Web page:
Time Abroad: Fall Semester 2009
Major: Triple major: Media Studies (Communications), English, Italian Language
Every experience in Florence was memorable. Living in a city like that isn't something that you can forget easily. Im not even kidding you when I say the highlight of my day could be simply riding around town on my bike. And not because the rest of my day was awful and the ride happened to be nice, but because just being in the city, smelling the aromas and hearing the friendly Italian chatter was beautiful. I enjoyed the times most when I blended in, when people would call out to me in Italian and when I would go home at night and talk about my day with my host family.
The most memorable night for me was just like any other. It was near the end of the trip and my friends and I made our way up to Piazza Michelangelo, on top of a hill. We looked out over the sun setting on the Arno, on the city and we all realized how great it had been. We were at that point in the trip where we were finally appreciating it all and really stopping to take it in. At the beginning it was a blur of activity, trying to fit in as much as possible and never missing an opportunity — and that was great, but looking back on it was better. When the sun set and the temperature started to sink we all split up and walked home our separate ways. I imagine it like at the end of the Sandlot when all the kids disappear off the field one by one.
I walked to the bottom of the hill with two of my best friends I'd met there and then got on my bike and pedaled the short distance home. I climbed the stairs and turned my key in the lock and the smell of gnocchi pesto, pisollini, formaggio and manzo rushed at me. My host mom called to me from the kitchen as she always did and I went in to greet her. When she kissed my checks she told me I was cold and to go put on a sweater then come to dinner. I obeyed happily and we all sat down at the table in her small kitchen, six of us total. I had a somewhat unusual family with two moms (sisters living together), two boys (17 and 20, sons of the sister) and me and my roommate. We were crowded at the table but it was comfortable, someone was always passing the oil and vinegar or Francesco was kicking Frederico under the table. Occasionally Malbo (the very fat cat) would jump up out of nowhere and land in my lap.
This night was different because the conversation flowed; instead of getting stuck on words I trusted it and went with it. My host brothers teased me as easily as my real brother would have and my host mom talked to me lovingly. After dinner I stayed in the kitchen and talked to her for awhile. I listened as she told me about her family, her job, what she still wanted to do with her life and I told her about what I wanted to do with mine. At the end she kissed my cheeks again and sent me to bed, telling me to do my homework. Having a host family scares lots of people at first but once you get to know them they become your second family. They were definitely the most memorable part of my experience.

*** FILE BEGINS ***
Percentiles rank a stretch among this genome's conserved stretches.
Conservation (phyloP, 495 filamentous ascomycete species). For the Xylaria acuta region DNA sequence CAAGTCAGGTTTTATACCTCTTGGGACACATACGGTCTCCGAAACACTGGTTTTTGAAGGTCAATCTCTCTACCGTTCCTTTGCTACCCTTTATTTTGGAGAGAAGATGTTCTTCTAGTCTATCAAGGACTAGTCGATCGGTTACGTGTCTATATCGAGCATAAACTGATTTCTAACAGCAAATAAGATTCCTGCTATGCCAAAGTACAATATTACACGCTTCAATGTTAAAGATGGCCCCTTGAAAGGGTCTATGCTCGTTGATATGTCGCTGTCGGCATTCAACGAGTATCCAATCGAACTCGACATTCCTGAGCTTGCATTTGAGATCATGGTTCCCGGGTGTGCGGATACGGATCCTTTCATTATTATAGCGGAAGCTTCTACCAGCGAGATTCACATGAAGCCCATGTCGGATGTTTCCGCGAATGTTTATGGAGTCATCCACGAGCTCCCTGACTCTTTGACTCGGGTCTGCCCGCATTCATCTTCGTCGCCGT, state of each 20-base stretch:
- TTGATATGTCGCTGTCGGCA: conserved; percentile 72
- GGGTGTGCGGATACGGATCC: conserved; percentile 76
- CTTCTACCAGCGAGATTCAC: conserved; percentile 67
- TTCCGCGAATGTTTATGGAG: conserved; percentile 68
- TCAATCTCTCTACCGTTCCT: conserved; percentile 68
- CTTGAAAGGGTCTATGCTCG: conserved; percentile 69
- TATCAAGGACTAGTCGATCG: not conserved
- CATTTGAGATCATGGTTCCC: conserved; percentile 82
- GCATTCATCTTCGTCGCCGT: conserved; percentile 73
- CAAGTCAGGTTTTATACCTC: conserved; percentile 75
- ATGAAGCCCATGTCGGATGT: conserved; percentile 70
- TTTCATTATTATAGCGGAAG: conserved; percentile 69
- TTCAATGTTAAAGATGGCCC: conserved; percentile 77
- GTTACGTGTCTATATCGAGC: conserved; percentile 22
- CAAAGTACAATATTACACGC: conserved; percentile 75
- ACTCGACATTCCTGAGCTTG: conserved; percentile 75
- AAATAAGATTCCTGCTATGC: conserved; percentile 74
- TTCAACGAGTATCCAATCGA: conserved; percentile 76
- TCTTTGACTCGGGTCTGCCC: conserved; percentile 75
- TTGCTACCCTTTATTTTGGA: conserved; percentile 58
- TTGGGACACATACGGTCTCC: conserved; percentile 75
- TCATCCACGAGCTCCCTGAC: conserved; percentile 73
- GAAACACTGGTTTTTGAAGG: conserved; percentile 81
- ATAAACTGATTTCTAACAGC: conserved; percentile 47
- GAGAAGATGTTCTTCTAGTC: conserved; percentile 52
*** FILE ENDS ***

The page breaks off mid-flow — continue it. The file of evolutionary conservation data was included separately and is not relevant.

Most important things to know/do:
Don't pack too much, just a good variety
Take advantage of every opportunity
Get to know locals if you can
Get involved at school
Do something you wouldn't normally do
Start saving some money now! The euro conversion can be hard
Embrace your host family
Everyone says that studying abroad was the best thing they ever did, the most incredible experience ever and it gets to a point where you stop believing it, but it's true. Going abroad is one of those things that you can't do again, ever. I've talked to so many people who have said they didn't do it or they couldn't and there's nothing they wouldn't give to have that chance again. You have that chance now. Once you leave school you'll most likely need a job. That will get you what, 4 weeks vacation a year? Not enough time, even if you clump it all together. Then you might get married, have a kid or two and you're really tied down. Right now is the perfect time to go! You may have a boyfriend staying home or think that you just won't like it but believe me you will! Just have an open mind and be willing to embrace the culture and you will have a blast. I had a boyfriend while I was abroad and I still stayed out till the wee hours of the morning dancing with my friends. Just be willing to be flexible and you're golden.
Studying abroad taught me a lot about myself and helped me gain confidence. Though it's hard to see a chance in yourself, I definitely noticed that I was more sure of myself after returning. Also, having that little bit of info on my resume has already helped me in the job aspect as well. I have an internship in New York this summer and the other day my boss called me into her office to talk. She said that she saw I had studied in Florence and asked about it, saying it was her favorite city she'd ever been to. We ended up talking about it for almost an hour and we made a connection because if it. When you're in a foreign country, even if you have friends from home with you, you have to have confidence. If you don't, you'll automatically gain some just because you're there, out of your shell. Being there also inspired me to add another major and keep learning Italian. I still chat with my host family every once in awhile just to keep in touch.